Preprocessing the Faces

In this phase of my experiments I’ve tested the following preprocessing algorithms in the pylearn2:

1) Standardization: This centers the columns of the image matrix by subtracting the mean and reduces the variance of the data by dividing by standard deviation.

2) Global Contrast Normalization: This class computes the mean and standard deviation of the all pixels in the image and subtracts the mean from each pixel and divides the pixels by the standard deviation.

3) Whitening: This is ZCA whitening is used for decorrelating the pixels in the image and removing the redundancy in the images. Whitening is one of the most used preprocessing tool in deep learning. It usually improves the results.

4) Standardization + Whitening:  It is known that Whitening and PCA works better if your data is mean centered. Standardization centers the data and therefore I expect that Standardized+Whitened Images will perform better.

5) Standardization + GCN: I have added this one, just to see if it will improve the results.

Analysing the dataset

Before starting working on a dataset I find it crucial to do at least some basic statistical analysis about the properties of the dataset which may be helpful to have some basic idea about the dataset.

Statistical properties

-First order statistics

Mean: 124.525897579

Standard deviation: 50.7928015714

-Higher order statistics:


Skewness: 0.212287734117

Histogram of the dataset


Histogram of pixel intensity values of training dataset of faces dataset.

While I was working with pylearn2’s pipeline interface, I have realized a few small bugs in there and fixed them:

Apart from these informations images are 48×48 and ubyte single channel i.e. grayscale and intensities are between 0 and 255.

In my evaluation I’ve used a Rectifier nonlinearity with two layers containing 4000 hidden units at each layer with decaying learning rate and momentum.

As seen from the pixel intensity values in the histogram and the kurtosis and skewness values, the pixels are distributed almost according to a gaussian distribution. This is interesting because usually natural images are assumed to have a heavy-tailed distribution.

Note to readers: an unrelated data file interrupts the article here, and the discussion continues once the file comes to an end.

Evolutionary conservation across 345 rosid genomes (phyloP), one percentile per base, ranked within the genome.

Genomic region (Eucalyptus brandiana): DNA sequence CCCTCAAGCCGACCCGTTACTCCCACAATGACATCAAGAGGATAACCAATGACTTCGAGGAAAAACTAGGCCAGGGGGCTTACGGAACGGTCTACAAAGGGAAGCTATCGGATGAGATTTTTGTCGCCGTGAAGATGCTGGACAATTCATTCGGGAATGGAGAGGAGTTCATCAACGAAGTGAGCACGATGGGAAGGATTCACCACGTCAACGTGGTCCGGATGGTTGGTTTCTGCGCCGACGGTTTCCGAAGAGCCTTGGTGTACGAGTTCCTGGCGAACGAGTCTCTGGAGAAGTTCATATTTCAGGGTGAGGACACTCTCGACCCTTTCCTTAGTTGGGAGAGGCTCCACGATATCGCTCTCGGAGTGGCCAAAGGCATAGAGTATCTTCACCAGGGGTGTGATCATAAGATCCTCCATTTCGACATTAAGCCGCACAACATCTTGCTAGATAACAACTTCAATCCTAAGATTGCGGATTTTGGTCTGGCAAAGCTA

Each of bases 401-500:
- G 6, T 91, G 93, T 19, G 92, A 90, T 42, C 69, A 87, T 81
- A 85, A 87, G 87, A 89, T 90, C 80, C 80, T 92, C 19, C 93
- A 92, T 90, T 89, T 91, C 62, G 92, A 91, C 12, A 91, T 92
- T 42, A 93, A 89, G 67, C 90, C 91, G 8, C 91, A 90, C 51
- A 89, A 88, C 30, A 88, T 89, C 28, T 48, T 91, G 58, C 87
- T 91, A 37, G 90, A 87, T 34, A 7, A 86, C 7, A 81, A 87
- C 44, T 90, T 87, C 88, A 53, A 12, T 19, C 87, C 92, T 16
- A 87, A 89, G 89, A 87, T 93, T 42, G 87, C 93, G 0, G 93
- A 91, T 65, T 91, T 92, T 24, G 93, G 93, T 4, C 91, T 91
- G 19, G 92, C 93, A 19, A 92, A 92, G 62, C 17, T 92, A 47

Training Error Test Error
Standardization 0.062 0.219
GCN 0.021 0.272
ZCA Whitening 0.000 0.337
Standardization + Whitening 0.000 0.292
Standardization + GCN 0.062 0.219

As seen from the table ZCA leads to terrible results. I think this is due to the gaussian like distribution of the dataset. Because ZCA and PCA whitening works best if your pixel intensities are distributed according to a heavy  tailed distribution such as laplacian or student’s t distribution.

Here are some weights learned with different preprocessing:


Filters after standardized and whitened inputs. Looks so scary.


Filters after standardized and global contrast normalized inputs.


Standardized inputs filter. The filter at the upper right corner looks very familiar.


ZCA filters, they are soo ugly


Global Contrast Normalization Filters, looks reasonable.

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Choosing the Right Optimization algorithm

In pylearn2, there are 3 types of optimization algorithms available:

1) BGD: Batch gradient descent

Batch gradient descent computes the gradient of the loss with respect to each parameter and computes this for each example. BGD then sums up the all gradients and updates the parameters.

2) SGD: Stochastic gradient descent